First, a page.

Within the designated critical habitat for the fluted kidneyshell and slabside pearlymussel, the RRI/LIP improved water releases from Cherokee Dam on the Holston River; Douglas Dam on the French Broad River; Apalachia Dam on the Hiwassee River; Tims Ford Dam on the Elk River; and Normandy Dam on the Duck River. Portions of all of these rivers below their dams are designated as critical habitat for one or both mussels.
Listing under the ESA and critical habitat designations can have beneficial effects. For instance, as a result of previous listing and critical habitat designations, the service has helped modify proposed culvert replacements on streams in several Tennessee counties, including Davidson, Lawrence, Wayne, and Williamson by ensuring silt fencing was installed to reduce the amount of silt entering the streams. This not only prevents harm to mussels and fish, it helps maintain water quality, and reduce water treatment expenses for downstream towns, cities, and businesses.
Critical habitat is a term defined in the ESA. It refers to specific geographic areas that are essential to the conservation of a threatened or endangered species and which may require special management considerations or protection. The designation of critical habitat will help ensure that federal agencies and the public are aware of the mussels' habitat needs and that proper consultation is conducted by federal agencies when required by law. A critical habitat designation does not set up a preserve or refuge and only applies to situations where federal funding or a federal permit is involved. It does not allow government or public access to private land. Federal agencies that undertake, fund, or permit activities that may affect critical habitat are required to consult with the service to ensure such actions do not adversely modify or destroy designated critical habitat. The designation of critical habitat on private land has no impact on private landowner activities that do not require federal funding or federal permits. The designation of critical habitat is only applicable to federal activities.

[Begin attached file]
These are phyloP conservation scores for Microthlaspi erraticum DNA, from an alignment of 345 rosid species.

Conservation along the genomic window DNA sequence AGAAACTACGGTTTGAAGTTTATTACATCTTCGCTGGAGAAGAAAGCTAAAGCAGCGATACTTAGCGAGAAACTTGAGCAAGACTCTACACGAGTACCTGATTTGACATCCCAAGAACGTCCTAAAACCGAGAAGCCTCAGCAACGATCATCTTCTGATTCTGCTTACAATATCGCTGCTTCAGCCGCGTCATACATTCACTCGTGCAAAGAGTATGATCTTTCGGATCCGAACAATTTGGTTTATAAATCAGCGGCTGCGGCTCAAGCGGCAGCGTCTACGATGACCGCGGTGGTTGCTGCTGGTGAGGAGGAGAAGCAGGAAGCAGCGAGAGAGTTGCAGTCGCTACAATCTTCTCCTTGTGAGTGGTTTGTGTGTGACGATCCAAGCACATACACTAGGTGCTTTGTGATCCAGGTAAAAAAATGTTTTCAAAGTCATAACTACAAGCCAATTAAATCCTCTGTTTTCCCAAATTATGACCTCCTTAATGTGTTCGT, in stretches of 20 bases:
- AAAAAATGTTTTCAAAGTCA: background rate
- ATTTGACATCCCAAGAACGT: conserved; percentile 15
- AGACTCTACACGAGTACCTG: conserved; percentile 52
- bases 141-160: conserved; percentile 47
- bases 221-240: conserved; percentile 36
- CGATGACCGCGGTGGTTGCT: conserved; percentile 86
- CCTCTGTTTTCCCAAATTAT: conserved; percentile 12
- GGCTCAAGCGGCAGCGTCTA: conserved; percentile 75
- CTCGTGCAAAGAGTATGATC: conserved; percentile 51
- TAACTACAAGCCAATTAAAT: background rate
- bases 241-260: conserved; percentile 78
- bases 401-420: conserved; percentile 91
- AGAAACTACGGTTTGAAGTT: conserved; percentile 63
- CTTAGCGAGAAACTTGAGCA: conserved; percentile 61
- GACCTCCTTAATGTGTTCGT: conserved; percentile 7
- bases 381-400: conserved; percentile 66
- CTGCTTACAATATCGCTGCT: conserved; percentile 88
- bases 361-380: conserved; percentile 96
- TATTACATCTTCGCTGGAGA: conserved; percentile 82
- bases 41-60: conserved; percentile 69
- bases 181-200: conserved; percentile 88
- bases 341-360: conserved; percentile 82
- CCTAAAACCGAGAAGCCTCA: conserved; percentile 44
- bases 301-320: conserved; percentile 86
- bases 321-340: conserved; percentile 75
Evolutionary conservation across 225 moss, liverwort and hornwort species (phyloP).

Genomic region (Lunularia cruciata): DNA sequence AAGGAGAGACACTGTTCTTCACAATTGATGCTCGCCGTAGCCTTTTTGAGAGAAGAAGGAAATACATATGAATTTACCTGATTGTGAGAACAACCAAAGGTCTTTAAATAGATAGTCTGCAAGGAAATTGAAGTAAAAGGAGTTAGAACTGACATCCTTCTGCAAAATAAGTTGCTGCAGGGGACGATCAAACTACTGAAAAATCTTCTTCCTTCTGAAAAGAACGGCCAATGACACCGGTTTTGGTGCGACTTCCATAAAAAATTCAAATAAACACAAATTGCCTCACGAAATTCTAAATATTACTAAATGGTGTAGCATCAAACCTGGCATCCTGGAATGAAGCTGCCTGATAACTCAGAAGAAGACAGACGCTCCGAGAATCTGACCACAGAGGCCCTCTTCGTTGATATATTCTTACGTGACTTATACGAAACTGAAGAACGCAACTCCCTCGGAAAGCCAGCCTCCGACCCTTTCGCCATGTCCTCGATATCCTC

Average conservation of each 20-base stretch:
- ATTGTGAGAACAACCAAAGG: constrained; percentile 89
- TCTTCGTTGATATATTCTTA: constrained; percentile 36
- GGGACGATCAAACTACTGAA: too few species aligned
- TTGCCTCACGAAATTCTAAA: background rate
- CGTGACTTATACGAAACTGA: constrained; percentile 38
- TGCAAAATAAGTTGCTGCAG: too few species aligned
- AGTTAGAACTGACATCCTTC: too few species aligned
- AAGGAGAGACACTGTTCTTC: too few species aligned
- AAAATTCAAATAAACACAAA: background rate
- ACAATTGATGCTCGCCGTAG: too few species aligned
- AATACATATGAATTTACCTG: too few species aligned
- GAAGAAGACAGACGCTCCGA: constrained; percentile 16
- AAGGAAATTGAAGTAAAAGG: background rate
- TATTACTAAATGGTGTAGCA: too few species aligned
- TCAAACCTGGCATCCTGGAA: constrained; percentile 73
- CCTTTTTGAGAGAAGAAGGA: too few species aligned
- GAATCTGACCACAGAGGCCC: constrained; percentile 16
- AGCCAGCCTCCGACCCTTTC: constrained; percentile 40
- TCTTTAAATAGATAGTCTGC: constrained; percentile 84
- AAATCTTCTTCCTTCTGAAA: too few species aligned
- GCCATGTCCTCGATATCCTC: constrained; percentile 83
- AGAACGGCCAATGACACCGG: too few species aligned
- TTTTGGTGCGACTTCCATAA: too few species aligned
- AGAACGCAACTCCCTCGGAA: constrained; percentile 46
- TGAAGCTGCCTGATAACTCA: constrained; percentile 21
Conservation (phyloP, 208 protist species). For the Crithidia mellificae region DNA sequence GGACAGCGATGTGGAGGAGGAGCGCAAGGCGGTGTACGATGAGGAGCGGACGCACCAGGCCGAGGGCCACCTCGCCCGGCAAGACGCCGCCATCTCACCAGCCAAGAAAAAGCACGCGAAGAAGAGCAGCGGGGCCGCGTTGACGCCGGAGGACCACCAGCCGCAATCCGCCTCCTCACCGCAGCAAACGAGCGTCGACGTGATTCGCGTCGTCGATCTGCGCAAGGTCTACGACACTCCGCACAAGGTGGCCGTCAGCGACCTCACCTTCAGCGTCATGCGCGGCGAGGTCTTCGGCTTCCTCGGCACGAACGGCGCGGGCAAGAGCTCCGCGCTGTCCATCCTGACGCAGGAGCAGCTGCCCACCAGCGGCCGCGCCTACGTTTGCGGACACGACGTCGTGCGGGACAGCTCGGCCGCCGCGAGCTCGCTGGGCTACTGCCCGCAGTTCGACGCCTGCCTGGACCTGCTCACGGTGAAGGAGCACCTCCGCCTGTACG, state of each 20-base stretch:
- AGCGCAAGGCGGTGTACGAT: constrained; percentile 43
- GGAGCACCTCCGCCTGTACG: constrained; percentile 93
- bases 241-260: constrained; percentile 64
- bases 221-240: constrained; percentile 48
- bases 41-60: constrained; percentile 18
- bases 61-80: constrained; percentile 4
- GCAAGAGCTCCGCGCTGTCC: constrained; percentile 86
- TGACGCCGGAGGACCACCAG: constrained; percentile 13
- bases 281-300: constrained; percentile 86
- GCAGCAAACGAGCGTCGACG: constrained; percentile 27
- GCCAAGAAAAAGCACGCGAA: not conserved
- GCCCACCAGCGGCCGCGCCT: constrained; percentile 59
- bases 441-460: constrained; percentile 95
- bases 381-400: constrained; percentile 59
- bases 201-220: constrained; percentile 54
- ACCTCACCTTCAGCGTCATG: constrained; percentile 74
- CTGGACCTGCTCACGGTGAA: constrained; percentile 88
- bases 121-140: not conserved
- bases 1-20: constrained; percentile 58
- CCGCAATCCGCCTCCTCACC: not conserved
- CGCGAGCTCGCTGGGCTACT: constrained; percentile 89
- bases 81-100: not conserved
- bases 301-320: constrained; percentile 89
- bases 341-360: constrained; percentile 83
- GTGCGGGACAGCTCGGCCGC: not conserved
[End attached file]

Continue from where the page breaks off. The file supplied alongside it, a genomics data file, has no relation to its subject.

On Oct. 4, 2012, and April 29, the service opened public comment periods on its proposal to list these mussels with critical habitat under the ESA. Seven comments were received on the proposed rule. The service received a request for a public hearing from the Virginia Coal Association, Inc. A public hearing has held on May 14, in Abingdon, Va.
The public may view materials concerning the final rules at http://www.regulations.gov
, using the docket numbers FWS–R4–ES–2012–0004 (listing) and FWS-R4-ES-2013-0026 (critical habitat).